It may be slow getting here, but it seems the Electric Car revolution is still on its way, if the number of new electric vehicles with larger battery capacities offering greater driving ranges, from a range of manufacturers, at the Geneva Motor Show is anything to go by.
But here in the UK, there is the question of whether or not there will be enough electric capability to allow motorists to charge their new EV cars and vans especially at peak times.
According to Electric Nation, a Western Power Distribution (WPD) and Network Innovation Allowance funded project created in collaboration with EA Technology, DriveElectric, Lucy Electric GridKey and TRL, recent research "suggests that some of the UK’s local electricity networks will need intervention to enable motorists to charge EVs at home at peak times."
In fact, they highlighted data that "shows that across Britain at least 32% of electricity supply cables (312,000 in all) will require intervention when 40% – 70% of customers have electric vehicles."
Which is why they are trialling a smart charging solution, rather than digging up the roads to install new cables, in an attempt to avoid an estimated cost of upgrading of more than £2.2 billion by 2050.
The trial, initiated by Electric Nation, involves a required 500-700 people getting a free* smart charger installed (*Free subject to eligibility and conditions). These people will have either bought or be leasing new electric vehicles - and that includes pure electric and plug-in hybrid vehicles.
According to motorist (and Electric Nation member) Matt Tupper, who has had a free smart charger installed at his house near Nottingham: "The Electric Nation trial provides new electric car owners with a free smart charger, and in return the project will be able to access charging data to help electricity distribution companies better manage electric vehicle charging."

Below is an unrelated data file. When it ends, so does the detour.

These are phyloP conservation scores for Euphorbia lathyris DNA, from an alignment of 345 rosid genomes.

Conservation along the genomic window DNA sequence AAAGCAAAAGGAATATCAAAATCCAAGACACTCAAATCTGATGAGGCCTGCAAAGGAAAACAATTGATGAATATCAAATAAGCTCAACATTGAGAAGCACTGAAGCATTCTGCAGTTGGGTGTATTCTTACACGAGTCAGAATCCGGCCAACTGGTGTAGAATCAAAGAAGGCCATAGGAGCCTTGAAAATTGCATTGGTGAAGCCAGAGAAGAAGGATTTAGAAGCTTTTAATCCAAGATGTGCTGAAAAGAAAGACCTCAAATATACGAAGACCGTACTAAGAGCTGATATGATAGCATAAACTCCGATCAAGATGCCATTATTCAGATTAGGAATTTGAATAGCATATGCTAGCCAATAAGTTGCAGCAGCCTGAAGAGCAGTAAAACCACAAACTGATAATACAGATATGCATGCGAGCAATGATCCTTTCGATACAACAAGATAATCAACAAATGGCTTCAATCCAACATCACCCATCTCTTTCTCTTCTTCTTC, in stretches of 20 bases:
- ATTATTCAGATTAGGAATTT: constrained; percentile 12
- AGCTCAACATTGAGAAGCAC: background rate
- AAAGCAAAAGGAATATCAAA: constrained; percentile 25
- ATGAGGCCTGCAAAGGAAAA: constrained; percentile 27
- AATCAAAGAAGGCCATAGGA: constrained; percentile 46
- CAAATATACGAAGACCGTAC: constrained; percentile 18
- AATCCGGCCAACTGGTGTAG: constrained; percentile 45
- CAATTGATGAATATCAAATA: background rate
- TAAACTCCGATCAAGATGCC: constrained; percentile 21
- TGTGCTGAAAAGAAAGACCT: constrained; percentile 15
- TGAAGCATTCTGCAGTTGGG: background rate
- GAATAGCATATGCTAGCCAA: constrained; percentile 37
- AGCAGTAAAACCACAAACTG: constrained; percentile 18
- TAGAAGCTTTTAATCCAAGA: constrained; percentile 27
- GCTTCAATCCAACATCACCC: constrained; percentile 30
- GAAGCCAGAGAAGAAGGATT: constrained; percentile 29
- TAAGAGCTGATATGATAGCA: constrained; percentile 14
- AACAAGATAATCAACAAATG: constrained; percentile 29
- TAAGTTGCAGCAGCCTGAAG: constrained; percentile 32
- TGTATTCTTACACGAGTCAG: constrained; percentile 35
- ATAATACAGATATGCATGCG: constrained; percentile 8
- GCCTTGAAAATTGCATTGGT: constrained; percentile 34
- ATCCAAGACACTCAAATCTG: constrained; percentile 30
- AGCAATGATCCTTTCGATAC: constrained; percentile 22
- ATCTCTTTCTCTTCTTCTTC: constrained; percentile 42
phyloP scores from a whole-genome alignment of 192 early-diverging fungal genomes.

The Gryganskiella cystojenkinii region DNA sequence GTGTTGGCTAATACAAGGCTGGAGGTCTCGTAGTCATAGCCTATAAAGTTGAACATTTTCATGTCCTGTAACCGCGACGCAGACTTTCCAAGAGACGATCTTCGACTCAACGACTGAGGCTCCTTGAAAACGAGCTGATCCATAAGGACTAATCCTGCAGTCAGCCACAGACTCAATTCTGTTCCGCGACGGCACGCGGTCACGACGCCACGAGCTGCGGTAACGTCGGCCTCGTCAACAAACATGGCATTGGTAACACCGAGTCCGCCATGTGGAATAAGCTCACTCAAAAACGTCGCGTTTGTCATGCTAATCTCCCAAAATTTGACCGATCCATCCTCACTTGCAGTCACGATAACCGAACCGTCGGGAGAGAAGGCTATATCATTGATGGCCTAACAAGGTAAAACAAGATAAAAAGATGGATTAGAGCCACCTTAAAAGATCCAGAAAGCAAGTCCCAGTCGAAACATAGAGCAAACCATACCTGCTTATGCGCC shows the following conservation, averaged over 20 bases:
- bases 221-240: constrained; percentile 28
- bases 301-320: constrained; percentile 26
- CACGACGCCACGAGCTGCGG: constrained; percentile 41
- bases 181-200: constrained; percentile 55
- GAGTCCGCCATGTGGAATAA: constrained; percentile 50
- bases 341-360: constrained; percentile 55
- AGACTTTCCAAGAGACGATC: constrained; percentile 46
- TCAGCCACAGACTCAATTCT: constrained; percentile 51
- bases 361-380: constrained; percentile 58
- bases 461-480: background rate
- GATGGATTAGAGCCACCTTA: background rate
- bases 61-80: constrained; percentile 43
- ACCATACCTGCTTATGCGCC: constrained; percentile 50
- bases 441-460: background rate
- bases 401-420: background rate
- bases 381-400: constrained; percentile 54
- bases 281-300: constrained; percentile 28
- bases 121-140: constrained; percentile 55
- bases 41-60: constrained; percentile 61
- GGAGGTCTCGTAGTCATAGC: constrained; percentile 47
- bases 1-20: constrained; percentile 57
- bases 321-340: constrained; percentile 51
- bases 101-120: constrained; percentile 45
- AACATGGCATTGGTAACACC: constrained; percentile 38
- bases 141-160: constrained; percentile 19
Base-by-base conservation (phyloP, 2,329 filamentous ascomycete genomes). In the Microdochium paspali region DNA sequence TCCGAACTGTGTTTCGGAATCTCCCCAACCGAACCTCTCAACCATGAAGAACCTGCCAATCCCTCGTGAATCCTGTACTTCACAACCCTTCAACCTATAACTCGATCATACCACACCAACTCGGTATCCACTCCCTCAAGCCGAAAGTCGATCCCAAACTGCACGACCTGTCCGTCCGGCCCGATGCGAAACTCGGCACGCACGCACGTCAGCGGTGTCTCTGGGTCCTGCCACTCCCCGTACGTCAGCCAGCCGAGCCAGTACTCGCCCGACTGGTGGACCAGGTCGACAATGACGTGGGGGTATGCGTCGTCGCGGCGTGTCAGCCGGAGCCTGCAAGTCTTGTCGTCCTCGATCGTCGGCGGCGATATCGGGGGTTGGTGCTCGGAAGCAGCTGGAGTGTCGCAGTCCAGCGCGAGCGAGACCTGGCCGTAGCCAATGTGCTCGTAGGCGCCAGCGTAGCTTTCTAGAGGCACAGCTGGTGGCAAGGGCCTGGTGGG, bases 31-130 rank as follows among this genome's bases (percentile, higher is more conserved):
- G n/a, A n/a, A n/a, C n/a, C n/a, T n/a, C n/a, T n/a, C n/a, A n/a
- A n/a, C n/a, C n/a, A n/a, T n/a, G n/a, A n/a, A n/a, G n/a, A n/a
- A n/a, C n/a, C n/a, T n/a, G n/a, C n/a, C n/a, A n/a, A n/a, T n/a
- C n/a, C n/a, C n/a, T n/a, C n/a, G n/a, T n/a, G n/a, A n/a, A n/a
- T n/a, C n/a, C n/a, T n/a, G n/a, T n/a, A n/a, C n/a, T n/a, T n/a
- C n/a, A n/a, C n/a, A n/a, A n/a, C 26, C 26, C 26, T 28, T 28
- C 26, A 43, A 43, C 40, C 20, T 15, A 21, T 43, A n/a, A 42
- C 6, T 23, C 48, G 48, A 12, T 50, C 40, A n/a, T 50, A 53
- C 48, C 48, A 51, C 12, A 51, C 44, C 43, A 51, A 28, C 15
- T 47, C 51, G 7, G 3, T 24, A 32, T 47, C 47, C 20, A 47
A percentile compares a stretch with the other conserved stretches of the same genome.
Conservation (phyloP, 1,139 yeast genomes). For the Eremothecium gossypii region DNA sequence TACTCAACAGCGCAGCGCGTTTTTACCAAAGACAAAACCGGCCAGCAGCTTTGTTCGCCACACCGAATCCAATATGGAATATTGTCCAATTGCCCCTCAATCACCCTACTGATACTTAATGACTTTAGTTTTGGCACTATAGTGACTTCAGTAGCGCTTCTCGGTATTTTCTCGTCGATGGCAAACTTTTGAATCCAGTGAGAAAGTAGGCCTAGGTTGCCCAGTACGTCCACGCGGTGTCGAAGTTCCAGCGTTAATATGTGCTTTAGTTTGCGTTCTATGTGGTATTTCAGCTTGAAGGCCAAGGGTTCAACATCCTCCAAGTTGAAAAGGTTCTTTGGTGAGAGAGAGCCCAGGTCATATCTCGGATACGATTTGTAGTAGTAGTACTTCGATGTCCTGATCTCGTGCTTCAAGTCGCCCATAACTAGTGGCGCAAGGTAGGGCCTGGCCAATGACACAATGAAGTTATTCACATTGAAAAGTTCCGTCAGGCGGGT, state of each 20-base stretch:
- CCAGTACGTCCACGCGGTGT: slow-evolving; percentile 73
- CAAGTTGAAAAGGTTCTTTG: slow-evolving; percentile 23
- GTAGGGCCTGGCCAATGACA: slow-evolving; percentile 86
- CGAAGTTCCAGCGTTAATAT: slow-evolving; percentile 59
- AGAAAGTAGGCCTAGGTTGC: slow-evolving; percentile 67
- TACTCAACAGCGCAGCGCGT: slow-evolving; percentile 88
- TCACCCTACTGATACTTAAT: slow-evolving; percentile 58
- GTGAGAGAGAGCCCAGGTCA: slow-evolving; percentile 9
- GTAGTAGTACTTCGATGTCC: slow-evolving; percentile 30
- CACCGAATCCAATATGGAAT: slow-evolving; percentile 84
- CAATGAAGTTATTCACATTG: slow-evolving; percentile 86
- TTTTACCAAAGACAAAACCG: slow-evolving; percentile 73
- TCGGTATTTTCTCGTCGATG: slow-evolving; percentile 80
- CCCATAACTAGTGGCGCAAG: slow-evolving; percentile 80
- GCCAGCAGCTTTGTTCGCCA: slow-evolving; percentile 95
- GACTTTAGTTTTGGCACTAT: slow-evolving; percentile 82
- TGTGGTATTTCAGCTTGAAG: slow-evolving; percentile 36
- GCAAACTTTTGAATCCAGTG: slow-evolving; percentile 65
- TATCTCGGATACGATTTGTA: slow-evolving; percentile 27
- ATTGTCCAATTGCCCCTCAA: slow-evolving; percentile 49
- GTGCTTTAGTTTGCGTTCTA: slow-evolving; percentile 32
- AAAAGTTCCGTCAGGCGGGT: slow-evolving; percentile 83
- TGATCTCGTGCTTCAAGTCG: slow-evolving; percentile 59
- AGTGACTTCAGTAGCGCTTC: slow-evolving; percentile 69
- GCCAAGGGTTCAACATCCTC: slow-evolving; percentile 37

Initially taking place in the WPD network areas in the Midlands, South West and South Wales, the trial invites any motorists buying or leasing a new electric vehicle to become part of the Electric Nation community, so visit the Electric Nation website for more details, and to find out if you are eligible to participate.
EA Technology's Director of Smart Interventions, Dave A Roberts, is heavily involved in the trials, and explains here just how important they could be: "Increasing awareness about the impact that many vehicles have on our air quality is one of the key issues that is resulting in car manufacturers bringing more electric vehicles to market, as seen at the 2017 Geneva Motor Show. However many local electricity networks serving our homes were never designed to cope with the demand from large numbers of high capacity electric vehicles. To avoid costly and disruptive upgrading work to cables and substations, a smart solution, as being trialled by Electric Nation, could provide a much cheaper option to ensure we can charge our EVs."
With this in mind, the Electric Nation trial aims to: